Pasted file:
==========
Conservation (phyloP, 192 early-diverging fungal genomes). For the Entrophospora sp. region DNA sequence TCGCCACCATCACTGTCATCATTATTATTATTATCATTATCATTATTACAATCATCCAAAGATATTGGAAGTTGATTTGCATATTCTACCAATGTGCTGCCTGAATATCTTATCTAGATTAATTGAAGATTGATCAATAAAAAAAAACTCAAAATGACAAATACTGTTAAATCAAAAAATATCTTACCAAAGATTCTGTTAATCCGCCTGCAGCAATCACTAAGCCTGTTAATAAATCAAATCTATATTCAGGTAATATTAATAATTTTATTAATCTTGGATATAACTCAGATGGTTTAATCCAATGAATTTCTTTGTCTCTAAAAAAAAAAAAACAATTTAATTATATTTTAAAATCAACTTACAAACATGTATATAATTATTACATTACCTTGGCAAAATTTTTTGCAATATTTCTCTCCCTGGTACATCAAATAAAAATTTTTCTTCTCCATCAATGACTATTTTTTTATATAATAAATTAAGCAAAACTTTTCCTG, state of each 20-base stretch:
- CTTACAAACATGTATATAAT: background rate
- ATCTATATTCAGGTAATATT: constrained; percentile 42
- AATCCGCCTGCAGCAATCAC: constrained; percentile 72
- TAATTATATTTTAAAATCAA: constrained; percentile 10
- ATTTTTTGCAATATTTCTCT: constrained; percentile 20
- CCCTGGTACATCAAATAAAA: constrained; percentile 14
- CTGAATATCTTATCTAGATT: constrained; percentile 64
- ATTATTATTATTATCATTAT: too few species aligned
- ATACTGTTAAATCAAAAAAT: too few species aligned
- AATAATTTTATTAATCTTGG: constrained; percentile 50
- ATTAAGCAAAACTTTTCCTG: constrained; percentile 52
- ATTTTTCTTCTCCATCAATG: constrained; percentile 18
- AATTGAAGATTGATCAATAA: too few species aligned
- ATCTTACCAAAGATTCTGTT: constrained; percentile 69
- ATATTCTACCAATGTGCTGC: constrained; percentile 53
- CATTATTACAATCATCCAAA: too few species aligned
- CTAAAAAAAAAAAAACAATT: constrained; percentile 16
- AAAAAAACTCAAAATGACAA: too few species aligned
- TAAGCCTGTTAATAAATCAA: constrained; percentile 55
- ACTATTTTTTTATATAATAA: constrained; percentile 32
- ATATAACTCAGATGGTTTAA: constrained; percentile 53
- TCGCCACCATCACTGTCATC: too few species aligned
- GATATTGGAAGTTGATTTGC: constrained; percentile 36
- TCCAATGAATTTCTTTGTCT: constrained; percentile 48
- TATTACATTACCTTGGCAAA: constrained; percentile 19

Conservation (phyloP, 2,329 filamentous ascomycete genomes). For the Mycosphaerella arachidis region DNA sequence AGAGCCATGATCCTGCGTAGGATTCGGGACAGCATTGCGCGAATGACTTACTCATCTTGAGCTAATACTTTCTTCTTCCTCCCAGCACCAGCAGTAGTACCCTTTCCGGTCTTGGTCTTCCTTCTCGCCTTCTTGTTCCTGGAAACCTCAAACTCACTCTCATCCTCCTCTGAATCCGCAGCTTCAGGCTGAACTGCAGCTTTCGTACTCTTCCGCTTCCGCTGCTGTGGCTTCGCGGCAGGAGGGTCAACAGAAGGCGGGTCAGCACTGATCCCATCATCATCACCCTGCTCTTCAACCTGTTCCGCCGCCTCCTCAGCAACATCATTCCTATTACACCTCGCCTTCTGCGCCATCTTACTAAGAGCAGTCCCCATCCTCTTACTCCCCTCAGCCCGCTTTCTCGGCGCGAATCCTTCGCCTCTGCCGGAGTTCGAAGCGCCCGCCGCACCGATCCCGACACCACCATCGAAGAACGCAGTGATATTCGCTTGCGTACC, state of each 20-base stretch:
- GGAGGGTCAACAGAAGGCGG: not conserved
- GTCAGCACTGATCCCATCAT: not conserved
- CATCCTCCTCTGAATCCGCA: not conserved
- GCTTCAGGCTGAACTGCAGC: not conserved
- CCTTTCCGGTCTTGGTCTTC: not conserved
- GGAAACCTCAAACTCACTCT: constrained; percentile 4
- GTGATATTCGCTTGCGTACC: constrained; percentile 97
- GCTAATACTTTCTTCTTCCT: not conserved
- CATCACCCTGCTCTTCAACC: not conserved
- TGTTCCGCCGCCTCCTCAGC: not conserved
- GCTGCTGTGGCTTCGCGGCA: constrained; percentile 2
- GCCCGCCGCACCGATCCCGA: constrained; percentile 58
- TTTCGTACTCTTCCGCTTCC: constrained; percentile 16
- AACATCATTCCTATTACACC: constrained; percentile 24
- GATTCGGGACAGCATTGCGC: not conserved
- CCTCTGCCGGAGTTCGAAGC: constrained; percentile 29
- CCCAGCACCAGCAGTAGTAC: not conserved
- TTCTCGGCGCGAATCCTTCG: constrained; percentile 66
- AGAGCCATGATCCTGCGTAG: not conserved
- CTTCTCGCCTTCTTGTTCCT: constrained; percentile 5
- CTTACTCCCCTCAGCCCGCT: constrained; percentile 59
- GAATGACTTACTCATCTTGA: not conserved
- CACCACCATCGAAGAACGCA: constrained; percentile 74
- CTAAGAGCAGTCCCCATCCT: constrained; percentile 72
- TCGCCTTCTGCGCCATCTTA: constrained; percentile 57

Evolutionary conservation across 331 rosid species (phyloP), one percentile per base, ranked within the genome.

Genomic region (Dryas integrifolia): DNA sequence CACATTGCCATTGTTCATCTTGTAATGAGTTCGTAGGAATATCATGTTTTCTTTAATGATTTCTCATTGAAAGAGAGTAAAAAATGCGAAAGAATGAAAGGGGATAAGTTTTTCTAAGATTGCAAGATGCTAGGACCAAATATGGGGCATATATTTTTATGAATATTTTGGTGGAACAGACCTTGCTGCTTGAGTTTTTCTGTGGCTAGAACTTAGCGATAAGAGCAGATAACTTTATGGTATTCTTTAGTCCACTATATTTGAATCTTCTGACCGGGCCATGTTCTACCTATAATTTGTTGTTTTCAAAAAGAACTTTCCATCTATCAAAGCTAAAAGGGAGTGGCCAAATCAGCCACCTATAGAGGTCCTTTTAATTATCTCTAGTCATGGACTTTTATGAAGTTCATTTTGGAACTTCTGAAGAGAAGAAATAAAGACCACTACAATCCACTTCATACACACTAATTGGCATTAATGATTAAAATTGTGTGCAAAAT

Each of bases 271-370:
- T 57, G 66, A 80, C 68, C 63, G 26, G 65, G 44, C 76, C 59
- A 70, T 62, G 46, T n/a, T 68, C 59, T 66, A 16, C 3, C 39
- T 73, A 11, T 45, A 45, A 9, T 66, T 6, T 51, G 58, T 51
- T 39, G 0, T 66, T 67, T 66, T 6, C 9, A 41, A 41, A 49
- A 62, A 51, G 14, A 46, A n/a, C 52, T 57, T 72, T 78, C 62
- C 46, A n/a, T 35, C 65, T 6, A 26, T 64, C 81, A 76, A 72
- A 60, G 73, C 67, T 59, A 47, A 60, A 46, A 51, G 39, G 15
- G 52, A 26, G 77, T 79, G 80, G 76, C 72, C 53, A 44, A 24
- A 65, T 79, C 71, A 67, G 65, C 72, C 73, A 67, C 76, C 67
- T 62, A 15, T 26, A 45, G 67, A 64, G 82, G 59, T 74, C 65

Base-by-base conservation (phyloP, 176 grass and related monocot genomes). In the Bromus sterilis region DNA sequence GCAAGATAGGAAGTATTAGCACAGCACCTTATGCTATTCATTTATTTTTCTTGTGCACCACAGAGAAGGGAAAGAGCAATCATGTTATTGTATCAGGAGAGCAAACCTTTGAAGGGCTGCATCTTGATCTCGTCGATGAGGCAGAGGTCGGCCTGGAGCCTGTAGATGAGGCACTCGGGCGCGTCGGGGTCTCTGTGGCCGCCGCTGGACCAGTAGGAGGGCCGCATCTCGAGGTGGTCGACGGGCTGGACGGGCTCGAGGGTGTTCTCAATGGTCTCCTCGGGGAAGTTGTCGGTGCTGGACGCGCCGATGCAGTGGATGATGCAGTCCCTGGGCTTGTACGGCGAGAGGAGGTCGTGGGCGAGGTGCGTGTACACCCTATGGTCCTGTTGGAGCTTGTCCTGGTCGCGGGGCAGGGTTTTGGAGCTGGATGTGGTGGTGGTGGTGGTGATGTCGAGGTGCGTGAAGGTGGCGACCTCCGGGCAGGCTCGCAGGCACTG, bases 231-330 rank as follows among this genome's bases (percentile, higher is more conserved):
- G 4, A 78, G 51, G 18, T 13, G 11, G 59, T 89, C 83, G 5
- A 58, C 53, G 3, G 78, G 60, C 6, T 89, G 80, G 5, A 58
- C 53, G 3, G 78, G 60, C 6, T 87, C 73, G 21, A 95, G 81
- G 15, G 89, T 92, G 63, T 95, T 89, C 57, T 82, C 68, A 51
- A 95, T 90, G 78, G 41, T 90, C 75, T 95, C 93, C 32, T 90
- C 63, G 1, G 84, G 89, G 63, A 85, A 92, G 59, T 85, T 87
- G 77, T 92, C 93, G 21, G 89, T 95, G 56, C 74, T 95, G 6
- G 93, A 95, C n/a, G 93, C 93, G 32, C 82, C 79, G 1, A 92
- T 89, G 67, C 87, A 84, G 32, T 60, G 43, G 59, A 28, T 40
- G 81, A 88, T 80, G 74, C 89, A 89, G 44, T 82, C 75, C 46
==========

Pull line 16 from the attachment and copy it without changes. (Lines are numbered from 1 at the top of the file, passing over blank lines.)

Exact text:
- ATATTCTACCAATGTGCTGC: constrained; percentile 53